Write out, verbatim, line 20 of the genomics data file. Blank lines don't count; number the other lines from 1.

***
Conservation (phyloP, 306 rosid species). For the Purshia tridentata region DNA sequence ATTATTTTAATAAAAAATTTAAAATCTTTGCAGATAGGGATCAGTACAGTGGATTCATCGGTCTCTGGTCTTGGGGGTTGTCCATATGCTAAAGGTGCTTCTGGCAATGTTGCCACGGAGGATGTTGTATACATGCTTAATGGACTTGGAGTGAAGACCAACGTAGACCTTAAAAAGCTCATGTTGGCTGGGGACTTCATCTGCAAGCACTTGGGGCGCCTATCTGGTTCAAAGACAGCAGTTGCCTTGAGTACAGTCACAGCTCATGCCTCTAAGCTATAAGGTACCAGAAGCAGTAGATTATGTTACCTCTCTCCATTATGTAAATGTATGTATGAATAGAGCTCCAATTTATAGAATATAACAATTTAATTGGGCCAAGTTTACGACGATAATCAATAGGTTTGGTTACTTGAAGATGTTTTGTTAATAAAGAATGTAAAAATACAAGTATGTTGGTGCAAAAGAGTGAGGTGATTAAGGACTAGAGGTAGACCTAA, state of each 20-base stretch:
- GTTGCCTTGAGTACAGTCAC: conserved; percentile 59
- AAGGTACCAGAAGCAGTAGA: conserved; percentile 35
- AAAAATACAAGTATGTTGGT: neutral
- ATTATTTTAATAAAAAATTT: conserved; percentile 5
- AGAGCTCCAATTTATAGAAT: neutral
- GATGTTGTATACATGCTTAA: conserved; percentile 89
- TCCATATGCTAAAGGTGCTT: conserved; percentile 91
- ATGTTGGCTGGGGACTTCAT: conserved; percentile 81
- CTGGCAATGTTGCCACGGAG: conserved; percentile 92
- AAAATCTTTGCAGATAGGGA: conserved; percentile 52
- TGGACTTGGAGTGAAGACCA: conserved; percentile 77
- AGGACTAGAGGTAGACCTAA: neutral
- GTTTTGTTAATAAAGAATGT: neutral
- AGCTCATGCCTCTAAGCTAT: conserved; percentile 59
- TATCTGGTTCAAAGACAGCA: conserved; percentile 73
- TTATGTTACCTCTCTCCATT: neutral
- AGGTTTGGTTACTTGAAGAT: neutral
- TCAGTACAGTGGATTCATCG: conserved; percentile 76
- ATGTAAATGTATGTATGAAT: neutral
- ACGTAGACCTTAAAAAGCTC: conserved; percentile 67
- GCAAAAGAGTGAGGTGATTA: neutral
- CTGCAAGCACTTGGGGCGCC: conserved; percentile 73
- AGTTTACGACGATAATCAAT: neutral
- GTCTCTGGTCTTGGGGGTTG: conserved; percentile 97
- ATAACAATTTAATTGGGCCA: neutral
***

- ATGTAAATGTATGTATGAAT: neutral